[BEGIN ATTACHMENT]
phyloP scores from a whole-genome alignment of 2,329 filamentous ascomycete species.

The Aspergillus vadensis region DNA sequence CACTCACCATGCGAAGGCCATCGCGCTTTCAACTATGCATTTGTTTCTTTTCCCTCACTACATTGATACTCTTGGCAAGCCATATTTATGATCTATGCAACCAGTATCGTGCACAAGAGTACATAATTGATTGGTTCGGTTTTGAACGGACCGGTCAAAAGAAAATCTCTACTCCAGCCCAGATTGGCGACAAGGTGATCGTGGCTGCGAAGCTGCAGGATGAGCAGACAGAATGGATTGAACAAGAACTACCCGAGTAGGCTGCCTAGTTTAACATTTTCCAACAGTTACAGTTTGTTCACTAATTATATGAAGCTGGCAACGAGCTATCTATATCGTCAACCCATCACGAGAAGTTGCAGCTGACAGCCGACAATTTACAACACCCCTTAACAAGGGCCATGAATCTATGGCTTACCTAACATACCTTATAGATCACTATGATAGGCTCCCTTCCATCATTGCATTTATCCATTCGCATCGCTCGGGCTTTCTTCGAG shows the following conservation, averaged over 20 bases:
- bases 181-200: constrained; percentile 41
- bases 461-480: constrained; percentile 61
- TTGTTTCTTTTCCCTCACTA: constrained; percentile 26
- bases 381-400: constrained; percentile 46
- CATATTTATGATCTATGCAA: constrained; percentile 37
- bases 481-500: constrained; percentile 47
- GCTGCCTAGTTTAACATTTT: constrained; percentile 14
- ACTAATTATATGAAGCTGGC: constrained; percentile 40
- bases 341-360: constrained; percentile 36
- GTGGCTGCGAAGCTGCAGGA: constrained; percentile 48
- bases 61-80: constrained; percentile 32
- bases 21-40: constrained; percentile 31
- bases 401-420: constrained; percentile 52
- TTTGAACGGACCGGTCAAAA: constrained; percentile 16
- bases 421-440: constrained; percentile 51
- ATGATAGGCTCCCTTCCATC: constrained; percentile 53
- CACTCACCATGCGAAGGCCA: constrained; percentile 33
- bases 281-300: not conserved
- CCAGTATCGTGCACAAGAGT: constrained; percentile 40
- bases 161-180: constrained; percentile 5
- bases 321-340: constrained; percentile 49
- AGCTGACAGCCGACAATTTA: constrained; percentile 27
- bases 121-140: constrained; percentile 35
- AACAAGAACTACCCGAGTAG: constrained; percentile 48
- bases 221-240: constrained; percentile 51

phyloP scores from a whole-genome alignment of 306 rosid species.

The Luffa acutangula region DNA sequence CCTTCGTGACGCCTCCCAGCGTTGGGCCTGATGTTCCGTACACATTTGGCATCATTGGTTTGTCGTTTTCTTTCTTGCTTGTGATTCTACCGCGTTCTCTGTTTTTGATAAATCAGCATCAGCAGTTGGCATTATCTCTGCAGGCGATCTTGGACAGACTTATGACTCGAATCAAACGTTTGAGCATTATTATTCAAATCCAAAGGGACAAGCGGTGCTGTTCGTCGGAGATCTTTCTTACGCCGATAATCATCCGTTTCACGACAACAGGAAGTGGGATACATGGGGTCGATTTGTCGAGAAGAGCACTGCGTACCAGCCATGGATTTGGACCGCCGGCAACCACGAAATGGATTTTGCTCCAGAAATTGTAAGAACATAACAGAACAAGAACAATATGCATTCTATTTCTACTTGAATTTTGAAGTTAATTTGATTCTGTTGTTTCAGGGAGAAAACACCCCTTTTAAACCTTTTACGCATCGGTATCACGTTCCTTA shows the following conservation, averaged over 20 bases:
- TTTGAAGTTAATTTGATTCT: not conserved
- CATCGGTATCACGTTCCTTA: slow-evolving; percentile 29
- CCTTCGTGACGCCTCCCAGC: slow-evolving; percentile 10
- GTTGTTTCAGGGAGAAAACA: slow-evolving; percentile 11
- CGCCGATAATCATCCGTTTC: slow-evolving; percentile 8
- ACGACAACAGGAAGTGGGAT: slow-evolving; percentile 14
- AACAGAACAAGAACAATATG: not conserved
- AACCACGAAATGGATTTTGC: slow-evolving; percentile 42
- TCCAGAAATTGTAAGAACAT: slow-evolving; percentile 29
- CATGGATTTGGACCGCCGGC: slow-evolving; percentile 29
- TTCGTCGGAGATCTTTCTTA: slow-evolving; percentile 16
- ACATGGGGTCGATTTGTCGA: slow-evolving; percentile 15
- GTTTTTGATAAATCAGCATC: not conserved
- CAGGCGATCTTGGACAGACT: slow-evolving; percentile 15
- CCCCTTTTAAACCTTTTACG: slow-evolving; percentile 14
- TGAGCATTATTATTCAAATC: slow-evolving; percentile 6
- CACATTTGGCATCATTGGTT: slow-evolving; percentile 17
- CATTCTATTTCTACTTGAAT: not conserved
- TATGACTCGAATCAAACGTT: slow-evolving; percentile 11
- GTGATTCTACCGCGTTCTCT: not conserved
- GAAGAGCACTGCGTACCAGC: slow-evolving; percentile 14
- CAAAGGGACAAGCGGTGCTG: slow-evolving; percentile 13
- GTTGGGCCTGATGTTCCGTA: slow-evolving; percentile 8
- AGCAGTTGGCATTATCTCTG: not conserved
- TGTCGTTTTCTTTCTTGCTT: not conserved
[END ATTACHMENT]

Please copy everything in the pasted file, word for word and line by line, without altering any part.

phyloP scores from a whole-genome alignment of 2,329 filamentous ascomycete species.

The Aspergillus vadensis region DNA sequence CACTCACCATGCGAAGGCCATCGCGCTTTCAACTATGCATTTGTTTCTTTTCCCTCACTACATTGATACTCTTGGCAAGCCATATTTATGATCTATGCAACCAGTATCGTGCACAAGAGTACATAATTGATTGGTTCGGTTTTGAACGGACCGGTCAAAAGAAAATCTCTACTCCAGCCCAGATTGGCGACAAGGTGATCGTGGCTGCGAAGCTGCAGGATGAGCAGACAGAATGGATTGAACAAGAACTACCCGAGTAGGCTGCCTAGTTTAACATTTTCCAACAGTTACAGTTTGTTCACTAATTATATGAAGCTGGCAACGAGCTATCTATATCGTCAACCCATCACGAGAAGTTGCAGCTGACAGCCGACAATTTACAACACCCCTTAACAAGGGCCATGAATCTATGGCTTACCTAACATACCTTATAGATCACTATGATAGGCTCCCTTCCATCATTGCATTTATCCATTCGCATCGCTCGGGCTTTCTTCGAG shows the following conservation, averaged over 20 bases:
- bases 181-200: constrained; percentile 41
- bases 461-480: constrained; percentile 61
- TTGTTTCTTTTCCCTCACTA: constrained; percentile 26
- bases 381-400: constrained; percentile 46
- CATATTTATGATCTATGCAA: constrained; percentile 37
- bases 481-500: constrained; percentile 47
- GCTGCCTAGTTTAACATTTT: constrained; percentile 14
- ACTAATTATATGAAGCTGGC: constrained; percentile 40
- bases 341-360: constrained; percentile 36
- GTGGCTGCGAAGCTGCAGGA: constrained; percentile 48
- bases 61-80: constrained; percentile 32
- bases 21-40: constrained; percentile 31
- bases 401-420: constrained; percentile 52
- TTTGAACGGACCGGTCAAAA: constrained; percentile 16
- bases 421-440: constrained; percentile 51
- ATGATAGGCTCCCTTCCATC: constrained; percentile 53
- CACTCACCATGCGAAGGCCA: constrained; percentile 33
- bases 281-300: not conserved
- CCAGTATCGTGCACAAGAGT: constrained; percentile 40
- bases 161-180: constrained; percentile 5
- bases 321-340: constrained; percentile 49
- AGCTGACAGCCGACAATTTA: constrained; percentile 27
- bases 121-140: constrained; percentile 35
- AACAAGAACTACCCGAGTAG: constrained; percentile 48
- bases 221-240: constrained; percentile 51

phyloP scores from a whole-genome alignment of 306 rosid species.

The Luffa acutangula region DNA sequence CCTTCGTGACGCCTCCCAGCGTTGGGCCTGATGTTCCGTACACATTTGGCATCATTGGTTTGTCGTTTTCTTTCTTGCTTGTGATTCTACCGCGTTCTCTGTTTTTGATAAATCAGCATCAGCAGTTGGCATTATCTCTGCAGGCGATCTTGGACAGACTTATGACTCGAATCAAACGTTTGAGCATTATTATTCAAATCCAAAGGGACAAGCGGTGCTGTTCGTCGGAGATCTTTCTTACGCCGATAATCATCCGTTTCACGACAACAGGAAGTGGGATACATGGGGTCGATTTGTCGAGAAGAGCACTGCGTACCAGCCATGGATTTGGACCGCCGGCAACCACGAAATGGATTTTGCTCCAGAAATTGTAAGAACATAACAGAACAAGAACAATATGCATTCTATTTCTACTTGAATTTTGAAGTTAATTTGATTCTGTTGTTTCAGGGAGAAAACACCCCTTTTAAACCTTTTACGCATCGGTATCACGTTCCTTA shows the following conservation, averaged over 20 bases:
- TTTGAAGTTAATTTGATTCT: not conserved
- CATCGGTATCACGTTCCTTA: slow-evolving; percentile 29
- CCTTCGTGACGCCTCCCAGC: slow-evolving; percentile 10
- GTTGTTTCAGGGAGAAAACA: slow-evolving; percentile 11
- CGCCGATAATCATCCGTTTC: slow-evolving; percentile 8
- ACGACAACAGGAAGTGGGAT: slow-evolving; percentile 14
- AACAGAACAAGAACAATATG: not conserved
- AACCACGAAATGGATTTTGC: slow-evolving; percentile 42
- TCCAGAAATTGTAAGAACAT: slow-evolving; percentile 29
- CATGGATTTGGACCGCCGGC: slow-evolving; percentile 29
- TTCGTCGGAGATCTTTCTTA: slow-evolving; percentile 16
- ACATGGGGTCGATTTGTCGA: slow-evolving; percentile 15
- GTTTTTGATAAATCAGCATC: not conserved
- CAGGCGATCTTGGACAGACT: slow-evolving; percentile 15
- CCCCTTTTAAACCTTTTACG: slow-evolving; percentile 14
- TGAGCATTATTATTCAAATC: slow-evolving; percentile 6
- CACATTTGGCATCATTGGTT: slow-evolving; percentile 17
- CATTCTATTTCTACTTGAAT: not conserved
- TATGACTCGAATCAAACGTT: slow-evolving; percentile 11
- GTGATTCTACCGCGTTCTCT: not conserved
- GAAGAGCACTGCGTACCAGC: slow-evolving; percentile 14
- CAAAGGGACAAGCGGTGCTG: slow-evolving; percentile 13
- GTTGGGCCTGATGTTCCGTA: slow-evolving; percentile 8
- AGCAGTTGGCATTATCTCTG: not conserved
- TGTCGTTTTCTTTCTTGCTT: not conserved